Despite being extremely tired and leaving the house late, I managed to get to PAFA early for Thursday’s session. I found myself alone, with my self. Well, self portrait that is…
I saw a resemblance of me in the image, but somehow older and more frail. Was this some sort of psychological message I was sending about my “self” or had I screwed up the image in some subtle, yet meaningful, way that produced the aged, fragile appearance? I got down to business measuring my face and comparing those measurements to the image using a pencil, a mirror, and my thumb. Turns out, though there may be some deep hidden psychological truth in my decrepit representation of self, I had actually drawn my nose way too long. This simple and relatively small mistake altered the entire image in a significant way.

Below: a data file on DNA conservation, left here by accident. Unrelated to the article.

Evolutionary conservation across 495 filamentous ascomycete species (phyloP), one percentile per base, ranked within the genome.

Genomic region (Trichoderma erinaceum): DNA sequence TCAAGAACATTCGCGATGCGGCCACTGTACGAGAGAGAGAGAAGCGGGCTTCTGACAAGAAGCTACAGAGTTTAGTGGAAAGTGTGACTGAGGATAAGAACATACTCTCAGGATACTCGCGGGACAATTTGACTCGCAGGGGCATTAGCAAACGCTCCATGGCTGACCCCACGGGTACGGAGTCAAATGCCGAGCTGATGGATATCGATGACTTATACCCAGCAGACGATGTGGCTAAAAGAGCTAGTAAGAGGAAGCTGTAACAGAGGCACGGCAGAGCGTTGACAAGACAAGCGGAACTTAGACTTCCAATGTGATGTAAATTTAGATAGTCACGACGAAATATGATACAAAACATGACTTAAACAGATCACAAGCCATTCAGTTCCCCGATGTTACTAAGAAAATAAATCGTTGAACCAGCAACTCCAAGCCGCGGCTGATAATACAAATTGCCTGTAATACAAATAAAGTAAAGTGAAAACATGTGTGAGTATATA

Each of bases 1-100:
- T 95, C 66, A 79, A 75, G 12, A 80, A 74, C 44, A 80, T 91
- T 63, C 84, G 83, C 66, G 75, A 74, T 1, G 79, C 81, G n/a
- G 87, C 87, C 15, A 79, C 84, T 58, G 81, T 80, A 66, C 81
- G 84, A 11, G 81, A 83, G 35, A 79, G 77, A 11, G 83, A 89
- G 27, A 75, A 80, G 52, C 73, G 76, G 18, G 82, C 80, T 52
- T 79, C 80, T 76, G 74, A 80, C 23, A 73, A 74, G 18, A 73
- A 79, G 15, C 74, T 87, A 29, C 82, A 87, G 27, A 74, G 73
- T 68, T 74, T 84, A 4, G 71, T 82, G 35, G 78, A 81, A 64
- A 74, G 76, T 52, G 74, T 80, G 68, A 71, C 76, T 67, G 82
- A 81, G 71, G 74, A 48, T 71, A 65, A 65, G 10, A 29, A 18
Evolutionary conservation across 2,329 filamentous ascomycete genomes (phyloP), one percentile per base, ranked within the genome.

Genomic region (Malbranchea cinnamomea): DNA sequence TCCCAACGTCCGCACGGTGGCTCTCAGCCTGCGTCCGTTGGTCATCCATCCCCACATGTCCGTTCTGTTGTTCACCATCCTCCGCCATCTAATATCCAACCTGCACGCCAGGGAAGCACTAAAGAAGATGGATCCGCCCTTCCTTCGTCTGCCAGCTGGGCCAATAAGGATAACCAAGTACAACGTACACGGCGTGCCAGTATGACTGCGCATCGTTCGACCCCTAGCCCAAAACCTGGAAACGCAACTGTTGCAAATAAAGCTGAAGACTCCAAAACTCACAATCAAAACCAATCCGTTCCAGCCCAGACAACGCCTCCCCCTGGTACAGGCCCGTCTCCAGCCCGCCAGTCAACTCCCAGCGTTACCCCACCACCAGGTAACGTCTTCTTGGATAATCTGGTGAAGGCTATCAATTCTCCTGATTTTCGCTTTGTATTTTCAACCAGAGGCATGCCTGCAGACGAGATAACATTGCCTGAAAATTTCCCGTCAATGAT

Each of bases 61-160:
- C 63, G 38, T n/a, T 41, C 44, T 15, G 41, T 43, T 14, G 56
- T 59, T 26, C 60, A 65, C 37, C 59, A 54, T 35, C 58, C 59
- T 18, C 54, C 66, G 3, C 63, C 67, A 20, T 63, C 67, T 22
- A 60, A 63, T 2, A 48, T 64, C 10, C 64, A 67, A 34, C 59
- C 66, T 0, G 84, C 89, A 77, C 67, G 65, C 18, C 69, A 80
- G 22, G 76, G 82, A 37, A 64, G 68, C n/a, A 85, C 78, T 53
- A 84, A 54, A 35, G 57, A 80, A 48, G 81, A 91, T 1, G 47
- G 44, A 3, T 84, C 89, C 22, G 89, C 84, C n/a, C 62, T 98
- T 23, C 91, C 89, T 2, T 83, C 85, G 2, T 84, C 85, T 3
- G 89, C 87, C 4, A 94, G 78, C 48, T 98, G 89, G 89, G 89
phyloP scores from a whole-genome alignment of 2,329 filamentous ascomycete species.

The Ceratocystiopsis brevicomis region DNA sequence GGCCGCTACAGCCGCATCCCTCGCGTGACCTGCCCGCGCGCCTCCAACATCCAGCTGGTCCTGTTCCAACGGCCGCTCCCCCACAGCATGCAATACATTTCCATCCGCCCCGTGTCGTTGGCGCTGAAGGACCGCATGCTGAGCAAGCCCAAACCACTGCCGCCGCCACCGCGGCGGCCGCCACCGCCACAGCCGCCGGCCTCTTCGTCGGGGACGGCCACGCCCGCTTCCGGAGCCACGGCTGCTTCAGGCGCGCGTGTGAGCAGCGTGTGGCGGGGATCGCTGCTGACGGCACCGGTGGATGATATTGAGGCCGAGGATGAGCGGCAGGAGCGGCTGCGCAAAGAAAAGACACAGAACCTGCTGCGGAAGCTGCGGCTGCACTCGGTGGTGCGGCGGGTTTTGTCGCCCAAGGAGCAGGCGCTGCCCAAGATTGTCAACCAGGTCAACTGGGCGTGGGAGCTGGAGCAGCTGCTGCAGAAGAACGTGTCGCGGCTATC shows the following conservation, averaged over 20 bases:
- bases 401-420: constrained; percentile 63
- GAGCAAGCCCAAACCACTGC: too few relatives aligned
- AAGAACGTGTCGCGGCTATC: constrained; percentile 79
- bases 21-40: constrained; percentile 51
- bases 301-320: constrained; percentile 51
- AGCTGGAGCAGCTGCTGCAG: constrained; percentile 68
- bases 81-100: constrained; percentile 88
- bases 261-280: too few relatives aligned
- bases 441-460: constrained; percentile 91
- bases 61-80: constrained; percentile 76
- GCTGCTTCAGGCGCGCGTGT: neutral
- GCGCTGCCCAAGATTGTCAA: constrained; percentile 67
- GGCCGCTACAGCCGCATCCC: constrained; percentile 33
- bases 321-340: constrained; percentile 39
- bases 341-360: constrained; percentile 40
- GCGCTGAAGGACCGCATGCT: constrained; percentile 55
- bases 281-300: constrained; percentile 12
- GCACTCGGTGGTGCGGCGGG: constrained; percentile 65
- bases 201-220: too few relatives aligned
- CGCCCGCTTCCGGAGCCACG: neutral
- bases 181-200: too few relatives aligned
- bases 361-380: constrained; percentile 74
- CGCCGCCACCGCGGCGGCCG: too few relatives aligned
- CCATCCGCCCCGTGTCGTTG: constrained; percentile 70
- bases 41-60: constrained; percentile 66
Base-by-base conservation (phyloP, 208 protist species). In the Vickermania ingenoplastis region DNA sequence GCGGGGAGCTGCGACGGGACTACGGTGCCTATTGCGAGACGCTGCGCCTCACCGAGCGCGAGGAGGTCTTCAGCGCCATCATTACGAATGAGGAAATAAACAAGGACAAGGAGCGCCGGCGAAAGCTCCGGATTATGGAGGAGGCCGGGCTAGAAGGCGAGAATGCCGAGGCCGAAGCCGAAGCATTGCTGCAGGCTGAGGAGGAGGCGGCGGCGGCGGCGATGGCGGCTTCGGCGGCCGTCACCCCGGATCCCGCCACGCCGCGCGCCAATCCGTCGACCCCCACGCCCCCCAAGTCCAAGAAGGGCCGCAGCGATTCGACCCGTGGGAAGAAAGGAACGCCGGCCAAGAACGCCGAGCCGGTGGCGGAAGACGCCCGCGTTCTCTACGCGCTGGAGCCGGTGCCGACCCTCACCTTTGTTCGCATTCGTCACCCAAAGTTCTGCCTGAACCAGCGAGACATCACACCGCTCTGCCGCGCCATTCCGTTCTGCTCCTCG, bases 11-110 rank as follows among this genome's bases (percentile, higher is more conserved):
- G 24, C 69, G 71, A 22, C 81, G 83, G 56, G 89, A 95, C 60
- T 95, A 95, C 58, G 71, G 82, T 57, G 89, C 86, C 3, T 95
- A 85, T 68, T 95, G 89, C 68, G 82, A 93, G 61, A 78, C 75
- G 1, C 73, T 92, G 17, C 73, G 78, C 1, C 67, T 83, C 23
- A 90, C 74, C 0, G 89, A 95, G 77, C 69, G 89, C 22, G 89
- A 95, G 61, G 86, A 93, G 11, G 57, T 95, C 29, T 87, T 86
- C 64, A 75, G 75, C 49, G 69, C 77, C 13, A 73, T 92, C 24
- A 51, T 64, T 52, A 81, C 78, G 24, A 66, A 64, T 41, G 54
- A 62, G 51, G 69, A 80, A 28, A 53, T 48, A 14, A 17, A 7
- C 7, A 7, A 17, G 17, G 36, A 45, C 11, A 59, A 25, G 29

This was not a difficult fix – technically speaking. However, taking an eraser to a basically complete drawing that didn’t look horrible was a bigger emotional challenge than I had expected. I felt a strong sense of empathy for my students as I began erasing my hard work to make corrections. This is one of the greatest challenges in the art room – realizing that fixing it is more important that being done with it… and also, realizing that it is worth the time to make those corrections – not only for that image, but for future images as well.
I am so thankful that I took these W.I.P. shots so I can see and remember the changes that were made to create the final image. Having this collection of progress shots will also be helpful to share the transformation of this drawing with my students. Realizing that my nose was too long was only the tip of the lesson I learned from today’s drawing,
Middle School Art Educator. Adjunct Art Education Professor. Non-Profit Arts Organization Board Member. Artist. Arts Advocate. Dog-Mom. CrossFit Enthusiast.
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